• Vascolaw.com


Updated: Sep 30, 2019

Subdural hematomas are potentially life-threatening injuries that occur when blood builds up between the brain and the skull in the layers of tissue that surround the brain. As blood collects, the pressure on the brain increases, resulting in significant impairment. The injury is caused by an impact to the brain, most typically after a slip and fall accident or a car accident. The impact can be direct, such as when the head strikes something sharply, or indirect, such as in a severe whiplash-type injury that snaps the head back and forth violently.

During a hematoma, the tiny blood vessels in the layer of tissue surrounding your brain are torn and begin leaking blood, sometimes quickly and sometimes very slowly. The types of symptoms a subdural hematoma can cause can vary depending on how quickly blood is leaking.

Symptoms of Subdural Hematoma

In some people, symptoms of a subdural hematoma may appear immediately; in others where the bleeding occurs very slowly, symptoms may not show up for days or even weeks following an accident. Typical symptoms include:

1. headache

2. dizziness

3. confusion

4. irritability or other changes in mood

5. drowsiness

6. weakness

7. seizures

8. unconsciousness

When the development of a subdural hematoma is very slow, an accident victim may appear normal for some time before suddenly developing symptoms in response to the growth of the hematoma and its increasing pressure on the brain.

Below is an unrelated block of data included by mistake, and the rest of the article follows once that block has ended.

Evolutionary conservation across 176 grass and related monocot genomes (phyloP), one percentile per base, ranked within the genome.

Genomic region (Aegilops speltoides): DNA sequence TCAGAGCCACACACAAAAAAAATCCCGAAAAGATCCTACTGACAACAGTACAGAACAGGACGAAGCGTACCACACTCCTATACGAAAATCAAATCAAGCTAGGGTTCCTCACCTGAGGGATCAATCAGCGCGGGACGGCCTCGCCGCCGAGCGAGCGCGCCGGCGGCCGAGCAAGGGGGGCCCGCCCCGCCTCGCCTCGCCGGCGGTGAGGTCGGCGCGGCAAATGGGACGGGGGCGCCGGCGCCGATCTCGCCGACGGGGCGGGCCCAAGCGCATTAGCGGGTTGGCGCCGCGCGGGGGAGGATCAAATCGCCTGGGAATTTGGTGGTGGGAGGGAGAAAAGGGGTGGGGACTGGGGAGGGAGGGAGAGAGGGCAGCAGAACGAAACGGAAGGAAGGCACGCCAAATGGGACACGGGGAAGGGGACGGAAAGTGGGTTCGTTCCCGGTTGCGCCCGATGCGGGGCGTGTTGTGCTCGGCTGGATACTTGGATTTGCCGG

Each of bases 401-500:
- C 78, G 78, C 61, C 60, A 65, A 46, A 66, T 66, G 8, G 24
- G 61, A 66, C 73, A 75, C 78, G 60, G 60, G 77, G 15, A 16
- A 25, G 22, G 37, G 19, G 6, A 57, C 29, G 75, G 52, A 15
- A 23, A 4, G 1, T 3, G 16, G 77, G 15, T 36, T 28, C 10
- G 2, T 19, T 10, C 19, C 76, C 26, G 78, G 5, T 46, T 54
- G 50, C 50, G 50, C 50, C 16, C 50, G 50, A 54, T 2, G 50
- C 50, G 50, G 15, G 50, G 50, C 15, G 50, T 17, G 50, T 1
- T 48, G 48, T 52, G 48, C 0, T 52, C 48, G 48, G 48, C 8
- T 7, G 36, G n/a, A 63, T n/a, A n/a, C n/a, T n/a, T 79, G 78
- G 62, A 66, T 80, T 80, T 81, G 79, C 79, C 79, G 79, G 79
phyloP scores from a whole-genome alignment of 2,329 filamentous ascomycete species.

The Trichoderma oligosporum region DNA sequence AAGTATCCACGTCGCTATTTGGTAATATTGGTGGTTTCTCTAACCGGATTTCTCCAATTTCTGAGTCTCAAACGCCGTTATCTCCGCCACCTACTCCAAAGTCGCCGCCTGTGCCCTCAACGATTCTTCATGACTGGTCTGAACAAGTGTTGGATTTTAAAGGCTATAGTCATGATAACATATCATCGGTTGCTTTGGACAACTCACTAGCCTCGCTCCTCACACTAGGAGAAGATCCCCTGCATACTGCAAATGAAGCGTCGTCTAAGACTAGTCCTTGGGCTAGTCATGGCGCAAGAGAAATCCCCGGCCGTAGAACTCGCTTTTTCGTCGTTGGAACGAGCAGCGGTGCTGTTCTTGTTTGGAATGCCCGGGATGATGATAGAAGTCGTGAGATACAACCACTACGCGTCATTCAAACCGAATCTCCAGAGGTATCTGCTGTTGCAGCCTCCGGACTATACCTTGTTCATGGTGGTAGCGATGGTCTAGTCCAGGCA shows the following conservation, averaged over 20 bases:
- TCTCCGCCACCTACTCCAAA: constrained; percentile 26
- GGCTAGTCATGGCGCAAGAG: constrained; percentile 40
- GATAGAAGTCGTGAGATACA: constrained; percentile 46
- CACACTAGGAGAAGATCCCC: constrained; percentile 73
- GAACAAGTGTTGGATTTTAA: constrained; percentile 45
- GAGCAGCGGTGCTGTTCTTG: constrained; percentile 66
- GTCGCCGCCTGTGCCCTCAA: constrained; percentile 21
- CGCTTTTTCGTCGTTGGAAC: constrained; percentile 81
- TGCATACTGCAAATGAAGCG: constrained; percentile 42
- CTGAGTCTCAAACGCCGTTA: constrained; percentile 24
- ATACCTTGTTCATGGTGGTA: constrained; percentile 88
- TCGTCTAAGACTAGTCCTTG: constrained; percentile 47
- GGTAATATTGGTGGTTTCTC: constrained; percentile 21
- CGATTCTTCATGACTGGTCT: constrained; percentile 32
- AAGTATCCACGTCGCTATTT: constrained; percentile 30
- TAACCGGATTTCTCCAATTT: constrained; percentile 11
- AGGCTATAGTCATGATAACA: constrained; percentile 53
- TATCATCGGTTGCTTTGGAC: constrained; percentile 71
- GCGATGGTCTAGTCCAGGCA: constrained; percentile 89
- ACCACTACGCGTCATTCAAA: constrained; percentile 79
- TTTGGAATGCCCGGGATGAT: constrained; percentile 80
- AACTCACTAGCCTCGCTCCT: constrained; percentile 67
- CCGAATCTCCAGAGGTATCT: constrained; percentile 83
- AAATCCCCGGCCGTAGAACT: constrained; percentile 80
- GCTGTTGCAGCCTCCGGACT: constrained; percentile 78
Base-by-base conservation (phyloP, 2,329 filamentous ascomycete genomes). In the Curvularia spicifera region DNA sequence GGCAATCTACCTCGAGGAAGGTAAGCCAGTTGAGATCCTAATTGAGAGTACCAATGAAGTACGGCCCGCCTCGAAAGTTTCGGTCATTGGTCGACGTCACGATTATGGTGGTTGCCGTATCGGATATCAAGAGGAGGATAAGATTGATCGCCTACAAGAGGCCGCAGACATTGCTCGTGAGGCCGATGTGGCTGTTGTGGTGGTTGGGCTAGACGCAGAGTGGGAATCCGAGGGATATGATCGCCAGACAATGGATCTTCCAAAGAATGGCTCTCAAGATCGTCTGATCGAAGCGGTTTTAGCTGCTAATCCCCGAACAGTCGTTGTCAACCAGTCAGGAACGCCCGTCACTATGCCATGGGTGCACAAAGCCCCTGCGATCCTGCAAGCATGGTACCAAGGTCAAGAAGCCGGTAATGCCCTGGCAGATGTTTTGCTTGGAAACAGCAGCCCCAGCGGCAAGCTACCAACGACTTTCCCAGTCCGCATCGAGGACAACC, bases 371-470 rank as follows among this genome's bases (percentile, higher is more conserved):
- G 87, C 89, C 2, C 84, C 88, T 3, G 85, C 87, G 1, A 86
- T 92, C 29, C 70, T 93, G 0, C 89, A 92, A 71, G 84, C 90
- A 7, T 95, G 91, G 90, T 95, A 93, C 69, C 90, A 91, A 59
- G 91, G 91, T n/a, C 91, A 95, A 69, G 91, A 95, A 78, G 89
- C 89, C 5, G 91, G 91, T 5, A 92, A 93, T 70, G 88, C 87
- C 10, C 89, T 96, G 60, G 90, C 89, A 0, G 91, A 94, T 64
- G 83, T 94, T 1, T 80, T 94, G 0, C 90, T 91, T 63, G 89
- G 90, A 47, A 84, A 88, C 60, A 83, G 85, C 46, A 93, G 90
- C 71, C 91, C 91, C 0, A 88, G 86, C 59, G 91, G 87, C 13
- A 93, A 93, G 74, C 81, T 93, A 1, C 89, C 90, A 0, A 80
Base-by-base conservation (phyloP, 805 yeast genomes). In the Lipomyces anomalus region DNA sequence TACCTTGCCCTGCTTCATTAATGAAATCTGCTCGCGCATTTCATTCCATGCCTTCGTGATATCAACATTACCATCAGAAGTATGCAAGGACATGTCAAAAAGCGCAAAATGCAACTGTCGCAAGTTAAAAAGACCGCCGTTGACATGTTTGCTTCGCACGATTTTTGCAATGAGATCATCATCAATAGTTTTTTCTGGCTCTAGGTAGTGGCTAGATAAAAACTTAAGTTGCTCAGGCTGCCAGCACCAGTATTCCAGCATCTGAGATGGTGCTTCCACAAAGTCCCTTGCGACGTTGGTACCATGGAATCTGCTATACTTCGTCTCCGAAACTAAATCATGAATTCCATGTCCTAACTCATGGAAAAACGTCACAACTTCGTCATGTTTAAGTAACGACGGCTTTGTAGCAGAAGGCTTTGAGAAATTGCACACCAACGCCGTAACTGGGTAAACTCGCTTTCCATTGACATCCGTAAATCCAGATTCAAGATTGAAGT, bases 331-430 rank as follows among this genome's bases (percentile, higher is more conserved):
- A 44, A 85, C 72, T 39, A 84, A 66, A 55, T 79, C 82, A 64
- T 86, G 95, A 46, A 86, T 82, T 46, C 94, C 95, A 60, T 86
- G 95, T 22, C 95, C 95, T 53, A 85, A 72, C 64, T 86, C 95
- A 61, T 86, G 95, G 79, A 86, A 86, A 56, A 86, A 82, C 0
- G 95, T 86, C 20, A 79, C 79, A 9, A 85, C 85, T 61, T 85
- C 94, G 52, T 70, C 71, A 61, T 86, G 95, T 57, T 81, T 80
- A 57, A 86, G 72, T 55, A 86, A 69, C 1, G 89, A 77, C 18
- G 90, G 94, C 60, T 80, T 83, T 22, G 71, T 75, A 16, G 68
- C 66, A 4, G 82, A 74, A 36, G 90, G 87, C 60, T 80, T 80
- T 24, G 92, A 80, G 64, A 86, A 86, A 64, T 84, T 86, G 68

Even a relatively small hematoma can have long-lasting consequences on the victim's ability to perform tasks like:

1. bathing and dressing

2. walking

3. driving

4. using the toilet

5. speaking or writing

6. other personal or work-related activities

Treatments for Subdural Hematoma

In some minor cases, subdural hematomas may be able to be managed using medication. But many injuries require surgery, typically using one of these approaches:

Burr hole surgery: A hole is drilled into the skull to allow the build-up of blood to be removed.

Craniotomy: A large section of the skull is temporarily removed to reduce pressure and make it easier for the doctor to treat the area. When the skull bone is left off for a longer period, it's called a craniectomy.

Many people with subdural hematomas wind up needing life support, either temporarily or permanently.

If you've been injured in an accident that involved any impact to your head, spine, or neck, getting proper medical care is critical, and so is ensuring you receive proper compensation for that care. At the Law Offices of Vatche Bostadjian, we help accident victims in Glendale, Los Angeles, Pasadena, North Hollywood, and throughout the surrounding areas protect their rights and seek the compensation they deserve. Call us today to schedule your consultation.

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1010 N. Central Avenue, Glendale, CA 91202

Tel: (818) 246-5879 / Fax: (818) 246-6570

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